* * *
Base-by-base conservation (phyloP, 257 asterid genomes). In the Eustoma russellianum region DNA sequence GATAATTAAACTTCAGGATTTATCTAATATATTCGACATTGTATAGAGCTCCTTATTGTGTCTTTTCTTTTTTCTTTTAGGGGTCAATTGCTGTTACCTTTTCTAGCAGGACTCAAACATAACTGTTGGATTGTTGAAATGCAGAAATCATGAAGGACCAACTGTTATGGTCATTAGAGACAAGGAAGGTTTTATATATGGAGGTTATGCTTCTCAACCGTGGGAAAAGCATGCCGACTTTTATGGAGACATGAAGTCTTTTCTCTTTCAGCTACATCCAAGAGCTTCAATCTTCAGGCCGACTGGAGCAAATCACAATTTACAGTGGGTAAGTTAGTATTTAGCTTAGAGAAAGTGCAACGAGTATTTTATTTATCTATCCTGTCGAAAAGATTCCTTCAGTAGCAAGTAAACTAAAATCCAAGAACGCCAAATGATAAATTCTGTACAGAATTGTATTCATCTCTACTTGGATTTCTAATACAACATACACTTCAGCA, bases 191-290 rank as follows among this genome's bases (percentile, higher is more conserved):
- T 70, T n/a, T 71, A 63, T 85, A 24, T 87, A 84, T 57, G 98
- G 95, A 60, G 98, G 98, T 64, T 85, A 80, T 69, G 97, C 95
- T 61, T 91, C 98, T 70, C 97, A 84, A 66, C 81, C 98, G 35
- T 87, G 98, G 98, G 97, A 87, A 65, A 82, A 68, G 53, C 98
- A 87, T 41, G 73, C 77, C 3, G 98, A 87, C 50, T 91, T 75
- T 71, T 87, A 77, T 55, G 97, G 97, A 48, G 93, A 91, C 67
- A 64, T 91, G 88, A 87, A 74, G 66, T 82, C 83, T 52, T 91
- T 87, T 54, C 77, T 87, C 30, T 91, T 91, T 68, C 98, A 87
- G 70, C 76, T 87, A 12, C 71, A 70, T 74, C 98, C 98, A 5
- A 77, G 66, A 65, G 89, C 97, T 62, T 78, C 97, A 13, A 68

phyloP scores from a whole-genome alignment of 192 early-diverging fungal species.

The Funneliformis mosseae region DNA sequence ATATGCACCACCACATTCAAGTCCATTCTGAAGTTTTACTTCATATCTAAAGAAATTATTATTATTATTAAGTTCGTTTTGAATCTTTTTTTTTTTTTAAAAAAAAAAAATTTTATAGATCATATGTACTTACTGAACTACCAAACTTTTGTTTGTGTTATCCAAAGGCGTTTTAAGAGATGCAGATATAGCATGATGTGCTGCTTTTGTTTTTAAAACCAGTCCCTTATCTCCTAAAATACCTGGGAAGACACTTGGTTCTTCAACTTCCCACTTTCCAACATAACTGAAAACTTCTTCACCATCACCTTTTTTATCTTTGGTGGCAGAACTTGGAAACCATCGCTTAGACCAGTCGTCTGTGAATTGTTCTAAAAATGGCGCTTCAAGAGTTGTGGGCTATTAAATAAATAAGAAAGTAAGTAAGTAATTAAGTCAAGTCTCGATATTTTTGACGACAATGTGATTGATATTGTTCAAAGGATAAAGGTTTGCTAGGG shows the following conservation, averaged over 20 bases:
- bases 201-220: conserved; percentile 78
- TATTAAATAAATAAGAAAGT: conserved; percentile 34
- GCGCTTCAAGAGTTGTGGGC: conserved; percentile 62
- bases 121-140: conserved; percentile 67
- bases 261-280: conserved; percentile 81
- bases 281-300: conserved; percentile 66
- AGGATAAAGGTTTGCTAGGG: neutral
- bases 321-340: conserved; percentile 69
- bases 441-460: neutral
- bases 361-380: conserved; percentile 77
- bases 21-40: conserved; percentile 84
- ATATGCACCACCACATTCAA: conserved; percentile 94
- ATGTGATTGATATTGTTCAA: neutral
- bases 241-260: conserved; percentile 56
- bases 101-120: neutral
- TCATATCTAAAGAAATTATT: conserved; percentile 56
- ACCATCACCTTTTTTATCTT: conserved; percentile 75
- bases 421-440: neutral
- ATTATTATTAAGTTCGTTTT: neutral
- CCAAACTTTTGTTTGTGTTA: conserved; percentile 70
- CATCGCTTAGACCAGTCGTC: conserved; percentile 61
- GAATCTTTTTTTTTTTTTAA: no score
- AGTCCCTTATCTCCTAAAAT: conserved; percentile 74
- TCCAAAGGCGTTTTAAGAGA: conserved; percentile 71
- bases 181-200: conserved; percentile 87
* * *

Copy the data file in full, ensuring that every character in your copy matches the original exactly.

Base-by-base conservation (phyloP, 257 asterid genomes). In the Eustoma russellianum region DNA sequence GATAATTAAACTTCAGGATTTATCTAATATATTCGACATTGTATAGAGCTCCTTATTGTGTCTTTTCTTTTTTCTTTTAGGGGTCAATTGCTGTTACCTTTTCTAGCAGGACTCAAACATAACTGTTGGATTGTTGAAATGCAGAAATCATGAAGGACCAACTGTTATGGTCATTAGAGACAAGGAAGGTTTTATATATGGAGGTTATGCTTCTCAACCGTGGGAAAAGCATGCCGACTTTTATGGAGACATGAAGTCTTTTCTCTTTCAGCTACATCCAAGAGCTTCAATCTTCAGGCCGACTGGAGCAAATCACAATTTACAGTGGGTAAGTTAGTATTTAGCTTAGAGAAAGTGCAACGAGTATTTTATTTATCTATCCTGTCGAAAAGATTCCTTCAGTAGCAAGTAAACTAAAATCCAAGAACGCCAAATGATAAATTCTGTACAGAATTGTATTCATCTCTACTTGGATTTCTAATACAACATACACTTCAGCA, bases 191-290 rank as follows among this genome's bases (percentile, higher is more conserved):
- T 70, T n/a, T 71, A 63, T 85, A 24, T 87, A 84, T 57, G 98
- G 95, A 60, G 98, G 98, T 64, T 85, A 80, T 69, G 97, C 95
- T 61, T 91, C 98, T 70, C 97, A 84, A 66, C 81, C 98, G 35
- T 87, G 98, G 98, G 97, A 87, A 65, A 82, A 68, G 53, C 98
- A 87, T 41, G 73, C 77, C 3, G 98, A 87, C 50, T 91, T 75
- T 71, T 87, A 77, T 55, G 97, G 97, A 48, G 93, A 91, C 67
- A 64, T 91, G 88, A 87, A 74, G 66, T 82, C 83, T 52, T 91
- T 87, T 54, C 77, T 87, C 30, T 91, T 91, T 68, C 98, A 87
- G 70, C 76, T 87, A 12, C 71, A 70, T 74, C 98, C 98, A 5
- A 77, G 66, A 65, G 89, C 97, T 62, T 78, C 97, A 13, A 68

phyloP scores from a whole-genome alignment of 192 early-diverging fungal species.

The Funneliformis mosseae region DNA sequence ATATGCACCACCACATTCAAGTCCATTCTGAAGTTTTACTTCATATCTAAAGAAATTATTATTATTATTAAGTTCGTTTTGAATCTTTTTTTTTTTTTAAAAAAAAAAAATTTTATAGATCATATGTACTTACTGAACTACCAAACTTTTGTTTGTGTTATCCAAAGGCGTTTTAAGAGATGCAGATATAGCATGATGTGCTGCTTTTGTTTTTAAAACCAGTCCCTTATCTCCTAAAATACCTGGGAAGACACTTGGTTCTTCAACTTCCCACTTTCCAACATAACTGAAAACTTCTTCACCATCACCTTTTTTATCTTTGGTGGCAGAACTTGGAAACCATCGCTTAGACCAGTCGTCTGTGAATTGTTCTAAAAATGGCGCTTCAAGAGTTGTGGGCTATTAAATAAATAAGAAAGTAAGTAAGTAATTAAGTCAAGTCTCGATATTTTTGACGACAATGTGATTGATATTGTTCAAAGGATAAAGGTTTGCTAGGG shows the following conservation, averaged over 20 bases:
- bases 201-220: conserved; percentile 78
- TATTAAATAAATAAGAAAGT: conserved; percentile 34
- GCGCTTCAAGAGTTGTGGGC: conserved; percentile 62
- bases 121-140: conserved; percentile 67
- bases 261-280: conserved; percentile 81
- bases 281-300: conserved; percentile 66
- AGGATAAAGGTTTGCTAGGG: neutral
- bases 321-340: conserved; percentile 69
- bases 441-460: neutral
- bases 361-380: conserved; percentile 77
- bases 21-40: conserved; percentile 84
- ATATGCACCACCACATTCAA: conserved; percentile 94
- ATGTGATTGATATTGTTCAA: neutral
- bases 241-260: conserved; percentile 56
- bases 101-120: neutral
- TCATATCTAAAGAAATTATT: conserved; percentile 56
- ACCATCACCTTTTTTATCTT: conserved; percentile 75
- bases 421-440: neutral
- ATTATTATTAAGTTCGTTTT: neutral
- CCAAACTTTTGTTTGTGTTA: conserved; percentile 70
- CATCGCTTAGACCAGTCGTC: conserved; percentile 61
- GAATCTTTTTTTTTTTTTAA: no score
- AGTCCCTTATCTCCTAAAAT: conserved; percentile 74
- TCCAAAGGCGTTTTAAGAGA: conserved; percentile 71
- bases 181-200: conserved; percentile 87